Our conversation focused on her journey from a small coal mining town in West Virginia, to the Cleveland area where she was first discovered by DJ Jeff Baxter, to California where she recorded for Imperial Records, to eventually Detroit where she settled and continued to perform and tour until her early twenties.
Perkins talked about the difficulty she found promoting records as a young, single woman working as a waitress in an age of payola:
And how she became “Laura Lee” instead of “Alice Faye”? Or who decided to call her “the Female Jerry Lee Lewis”? She had no idea!
When we hear a record of a woman rocking and rolling in the fifties, it is often tempting to ascribe “wild” vocal qualities like screaming, shouting, and growling to a sense of personal empowerment or daring. Conversely, smoother vocalizing is associated with restraint and repression. But is that always the case?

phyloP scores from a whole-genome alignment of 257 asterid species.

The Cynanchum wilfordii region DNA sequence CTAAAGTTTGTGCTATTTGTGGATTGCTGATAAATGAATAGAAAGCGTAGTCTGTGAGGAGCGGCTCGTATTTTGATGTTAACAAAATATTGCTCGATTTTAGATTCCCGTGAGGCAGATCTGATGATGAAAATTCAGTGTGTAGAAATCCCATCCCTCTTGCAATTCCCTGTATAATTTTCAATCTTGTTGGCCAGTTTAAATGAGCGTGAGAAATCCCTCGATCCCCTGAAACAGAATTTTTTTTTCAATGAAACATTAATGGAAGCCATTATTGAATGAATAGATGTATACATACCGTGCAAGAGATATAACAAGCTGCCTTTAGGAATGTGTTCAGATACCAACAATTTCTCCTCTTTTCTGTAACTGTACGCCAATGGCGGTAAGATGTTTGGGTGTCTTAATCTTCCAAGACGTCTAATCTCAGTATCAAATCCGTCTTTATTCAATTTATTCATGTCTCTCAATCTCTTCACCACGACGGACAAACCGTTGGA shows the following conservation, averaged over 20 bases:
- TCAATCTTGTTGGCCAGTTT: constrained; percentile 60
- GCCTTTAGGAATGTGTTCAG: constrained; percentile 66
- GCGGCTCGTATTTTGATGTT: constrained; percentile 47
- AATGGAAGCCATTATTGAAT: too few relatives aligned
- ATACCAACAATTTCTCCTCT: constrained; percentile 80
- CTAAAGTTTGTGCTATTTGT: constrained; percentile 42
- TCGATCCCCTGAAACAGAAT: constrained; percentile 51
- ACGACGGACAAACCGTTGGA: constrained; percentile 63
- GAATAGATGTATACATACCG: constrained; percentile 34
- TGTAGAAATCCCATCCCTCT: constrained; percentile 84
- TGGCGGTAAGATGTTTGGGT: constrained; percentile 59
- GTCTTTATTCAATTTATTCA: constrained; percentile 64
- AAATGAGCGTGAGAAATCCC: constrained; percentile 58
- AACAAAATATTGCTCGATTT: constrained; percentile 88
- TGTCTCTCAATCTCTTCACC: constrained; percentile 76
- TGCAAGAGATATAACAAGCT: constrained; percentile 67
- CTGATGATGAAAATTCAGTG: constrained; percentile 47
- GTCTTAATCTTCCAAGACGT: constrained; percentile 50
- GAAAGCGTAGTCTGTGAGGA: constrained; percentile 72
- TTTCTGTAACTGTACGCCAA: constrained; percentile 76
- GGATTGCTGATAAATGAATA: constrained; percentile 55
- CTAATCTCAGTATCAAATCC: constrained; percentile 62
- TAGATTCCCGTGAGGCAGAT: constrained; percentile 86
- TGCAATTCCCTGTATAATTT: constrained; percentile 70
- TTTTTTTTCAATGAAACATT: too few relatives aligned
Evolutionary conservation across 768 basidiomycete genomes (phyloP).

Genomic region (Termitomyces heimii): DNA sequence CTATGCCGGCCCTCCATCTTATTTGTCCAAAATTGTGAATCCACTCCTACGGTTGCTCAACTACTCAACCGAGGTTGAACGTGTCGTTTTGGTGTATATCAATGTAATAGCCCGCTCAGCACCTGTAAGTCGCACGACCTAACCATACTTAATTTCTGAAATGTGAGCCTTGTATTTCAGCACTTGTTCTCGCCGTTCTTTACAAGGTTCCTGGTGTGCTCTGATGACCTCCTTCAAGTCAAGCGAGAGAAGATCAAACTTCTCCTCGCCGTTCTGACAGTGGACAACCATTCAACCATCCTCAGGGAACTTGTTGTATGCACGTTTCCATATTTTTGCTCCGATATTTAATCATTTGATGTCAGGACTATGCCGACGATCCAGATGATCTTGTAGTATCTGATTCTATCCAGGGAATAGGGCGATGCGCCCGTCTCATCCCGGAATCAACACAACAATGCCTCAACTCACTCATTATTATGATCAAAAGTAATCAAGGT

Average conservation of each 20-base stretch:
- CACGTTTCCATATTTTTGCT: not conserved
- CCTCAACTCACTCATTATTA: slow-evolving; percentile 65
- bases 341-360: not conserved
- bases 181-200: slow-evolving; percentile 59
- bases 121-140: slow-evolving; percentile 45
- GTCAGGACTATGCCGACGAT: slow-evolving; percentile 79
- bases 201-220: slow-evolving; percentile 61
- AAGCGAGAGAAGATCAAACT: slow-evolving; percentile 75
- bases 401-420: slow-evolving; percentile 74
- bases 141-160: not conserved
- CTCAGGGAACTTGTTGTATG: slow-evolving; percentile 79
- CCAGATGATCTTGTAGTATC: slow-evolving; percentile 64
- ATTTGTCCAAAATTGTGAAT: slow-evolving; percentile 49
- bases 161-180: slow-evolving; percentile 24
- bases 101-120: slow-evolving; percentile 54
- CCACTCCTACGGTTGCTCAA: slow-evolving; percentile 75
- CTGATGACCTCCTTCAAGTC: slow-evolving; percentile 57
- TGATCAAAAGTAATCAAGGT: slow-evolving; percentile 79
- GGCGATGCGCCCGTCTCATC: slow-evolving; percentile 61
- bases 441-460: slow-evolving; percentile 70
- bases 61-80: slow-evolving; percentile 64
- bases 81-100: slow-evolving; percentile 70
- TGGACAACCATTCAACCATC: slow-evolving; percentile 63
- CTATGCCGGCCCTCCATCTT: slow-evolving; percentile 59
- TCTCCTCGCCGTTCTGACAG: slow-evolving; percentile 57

By the 1950s, there was a body of scientific and pseudo-scientific research claiming that voice and personality were inextricably linked. One expert, Paul J. Moses—who published widely in the post-World War II era—claimed that he could diagnose neurosis simply by hearing a recording of the patient’s voice, which he would analyze for qualities like pitch, pathos, speed, melody, respiration, “rhythmical prevalence,” and glissando. Women were thought of as particularly susceptible to showing tension or neurosis in their voices, because their higher tessitura could lead to audible shrillness. Moses identified the vocal chords as a secondary sex organ, therefore susceptible to sexual frustration. “The frustrated female voice,” he notes, “is a widespread symptom in contemporary Western cultures.” 1 The more “glissando,” or instability, a woman had in her voice, the more neurotic she was believed to be.